<223> OTHER INFORMATION: Phosphorothioate 3′-Internucleotide Linkage
    <220> FEATURE:
    <221> NAME/KEY: misc_feature
    <222> LOCATION: (2)..(18)
    <223> OTHER INFORMATION: 2′-O-Allyl
    <400> SEQUENCE: 125
    nggguaaagg uucauguan 19
    <210> SEQ ID NO 126
    <211> LENGTH: 20
    <212> TYPE: RNA
    <213> ORGANISM: Artificial Sequence
    <220> FEATURE:
    <223> OTHER INFORMATION: Description of Artificial Sequence:
    HBV DNA Binding Nucleic Acid
    <220> FEATURE:
    <221> NAME/KEY: misc_feature
    <222> LOCATION: (1)..(1)
    <223> OTHER INFORMATION: n stands for inverted deoxyabasic derivative
    <220> FEATURE:
    <221> NAME/KEY: misc_feature
    <222> LOCATION: (20)..(20)
    <223> OTHER INFORMATION: n stands for inverted deoxyabasic derivative
    <220> FEATURE:
    <221> NAME/KEY: misc_feature
    <222> LOCATION: (2)..(18)
    <223> OTHER INFORMATION: Phosphorothioate 3′-Internucleotide Linkage
    <220> FEATURE:
    <221> NAME/KEY: misc_feature
    <222> LOCATION: (2)..(19)
    <223> OTHER INFORMATION: 2′-O-Allyl
    <400> SEQUENCE: 126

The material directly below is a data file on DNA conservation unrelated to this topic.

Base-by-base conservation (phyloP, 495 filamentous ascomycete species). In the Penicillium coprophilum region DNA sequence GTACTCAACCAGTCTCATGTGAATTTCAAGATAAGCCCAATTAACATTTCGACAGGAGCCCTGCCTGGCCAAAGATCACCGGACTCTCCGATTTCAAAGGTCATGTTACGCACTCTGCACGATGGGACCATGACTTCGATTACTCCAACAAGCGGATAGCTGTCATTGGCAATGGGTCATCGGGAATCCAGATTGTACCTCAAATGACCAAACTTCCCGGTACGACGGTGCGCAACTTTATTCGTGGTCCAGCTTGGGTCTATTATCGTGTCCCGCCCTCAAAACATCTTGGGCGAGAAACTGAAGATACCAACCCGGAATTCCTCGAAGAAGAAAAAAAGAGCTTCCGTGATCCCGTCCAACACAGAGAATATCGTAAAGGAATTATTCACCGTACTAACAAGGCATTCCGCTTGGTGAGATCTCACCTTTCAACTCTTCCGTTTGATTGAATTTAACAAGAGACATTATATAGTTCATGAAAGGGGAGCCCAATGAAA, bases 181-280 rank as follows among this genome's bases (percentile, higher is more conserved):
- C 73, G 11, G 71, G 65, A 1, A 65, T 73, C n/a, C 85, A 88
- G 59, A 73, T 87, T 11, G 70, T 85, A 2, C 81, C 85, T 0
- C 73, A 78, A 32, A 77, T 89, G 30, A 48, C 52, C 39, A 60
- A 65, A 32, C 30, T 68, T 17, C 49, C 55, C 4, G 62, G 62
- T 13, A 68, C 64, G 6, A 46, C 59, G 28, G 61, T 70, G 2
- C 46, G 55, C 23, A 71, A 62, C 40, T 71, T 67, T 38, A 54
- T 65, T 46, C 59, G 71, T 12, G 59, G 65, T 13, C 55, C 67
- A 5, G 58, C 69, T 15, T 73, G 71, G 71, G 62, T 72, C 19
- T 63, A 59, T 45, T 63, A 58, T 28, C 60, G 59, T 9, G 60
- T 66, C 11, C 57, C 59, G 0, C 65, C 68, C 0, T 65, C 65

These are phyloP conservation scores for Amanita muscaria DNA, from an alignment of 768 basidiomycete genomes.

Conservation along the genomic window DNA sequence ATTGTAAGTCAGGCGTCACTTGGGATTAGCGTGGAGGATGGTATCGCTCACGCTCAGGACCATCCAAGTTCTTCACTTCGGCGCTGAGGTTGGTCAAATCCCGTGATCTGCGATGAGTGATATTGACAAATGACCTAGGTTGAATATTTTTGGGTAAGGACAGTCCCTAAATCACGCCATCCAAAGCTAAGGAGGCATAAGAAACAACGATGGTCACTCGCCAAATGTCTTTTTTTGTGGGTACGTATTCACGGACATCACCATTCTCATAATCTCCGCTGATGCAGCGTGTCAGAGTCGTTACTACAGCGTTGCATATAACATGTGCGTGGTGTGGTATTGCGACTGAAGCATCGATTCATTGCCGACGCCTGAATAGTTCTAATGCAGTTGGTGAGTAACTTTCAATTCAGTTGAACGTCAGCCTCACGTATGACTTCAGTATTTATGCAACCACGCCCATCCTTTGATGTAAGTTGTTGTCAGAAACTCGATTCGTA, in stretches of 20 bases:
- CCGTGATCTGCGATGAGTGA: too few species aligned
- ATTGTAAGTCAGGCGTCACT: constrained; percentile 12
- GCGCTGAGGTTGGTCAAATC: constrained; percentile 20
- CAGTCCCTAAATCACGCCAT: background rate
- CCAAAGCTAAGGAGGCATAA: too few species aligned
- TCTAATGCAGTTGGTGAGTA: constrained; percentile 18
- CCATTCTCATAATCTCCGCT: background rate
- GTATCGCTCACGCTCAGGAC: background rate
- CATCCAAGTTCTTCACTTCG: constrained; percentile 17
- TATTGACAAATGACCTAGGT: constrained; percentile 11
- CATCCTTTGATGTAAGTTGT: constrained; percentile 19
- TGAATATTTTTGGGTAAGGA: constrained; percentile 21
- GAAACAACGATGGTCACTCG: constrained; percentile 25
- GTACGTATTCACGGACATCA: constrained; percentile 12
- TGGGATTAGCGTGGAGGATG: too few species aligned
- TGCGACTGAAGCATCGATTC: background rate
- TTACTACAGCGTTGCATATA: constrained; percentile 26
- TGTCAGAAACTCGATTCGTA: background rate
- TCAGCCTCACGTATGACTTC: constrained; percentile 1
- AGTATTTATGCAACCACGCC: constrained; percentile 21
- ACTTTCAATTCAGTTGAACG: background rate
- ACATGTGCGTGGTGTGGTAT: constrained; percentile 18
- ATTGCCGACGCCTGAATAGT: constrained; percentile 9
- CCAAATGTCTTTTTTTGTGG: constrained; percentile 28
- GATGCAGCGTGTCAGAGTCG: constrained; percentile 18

naccuaucgc cuacucuaan 20
    <210> SEQ ID NO 127
    <211> LENGTH: 19
    <212> TYPE: RNA
    <213> ORGANISM: Artificial Sequence
    <220> FEATURE:
    <223> OTHER INFORMATION: Description of Artificial Sequence:
    HBV DNA Binding Nucleic Acid
    <220> FEATURE:
    <221> NAME/KEY: misc_feature
    <222> LOCATION: (1)..(1)
    <223> OTHER INFORMATION: n stands for inverted deoxyabasic derivative
    <220> FEATURE:
    <221> NAME/KEY: misc_feature
    <222> LOCATION: (19)..(19)
    <223> OTHER INFORMATION: n stands for inverted deoxyabasic derivative
    <220> FEATURE:
    <221> NAME/KEY: misc_feature
    <222> LOCATION: (2)..(17)
    <223> OTHER INFORMATION: Phosphorothioate 3′-Internucleotide Linkage
    <220> FEATURE:
    <221> NAME/KEY: misc_feature
    <222> LOCATION: (2)..(18)
    <223> OTHER INFORMATION: 2′-O-Allyl
    <400> SEQUENCE: 127
    nugauagcgg augagauun 19
    <210> SEQ ID NO 128
    <211> LENGTH: 13
    <212> TYPE: RNA
    <213> ORGANISM: Artificial Sequence
    <220> FEATURE:
    <223> OTHER INFORMATION: Description of Artificial Sequence:
    HBV DNA Binding Nucleic Acid
    <220> FEATURE:
    <221> NAME/KEY: misc_feature
    <222> LOCATION: (1)..(1)
    <223> OTHER INFORMATION: n stands for inverted deoxyabasic derivative
    <220> FEATURE:
    <221> NAME/KEY: misc_feature
    <222> LOCATION: (13)..(13)
    <223> OTHER INFORMATION: n stands for inverted deoxyabasic derivative
    <220> FEATURE:
    <221> NAME/KEY: misc_feature
    <222> LOCATION: (2)..(11)
    <223> OTHER INFORMATION: Phosphorothioate 3′-Internucleotide Linkage
    <220> FEATURE:
    <221> NAME/KEY: misc_feature
    <222> LOCATION: (2)..(12)
    <223> OTHER INFORMATION: 2′-O-Allyl
    <400> SEQUENCE: 128
    nuucaccucu gcn 13
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Referenced by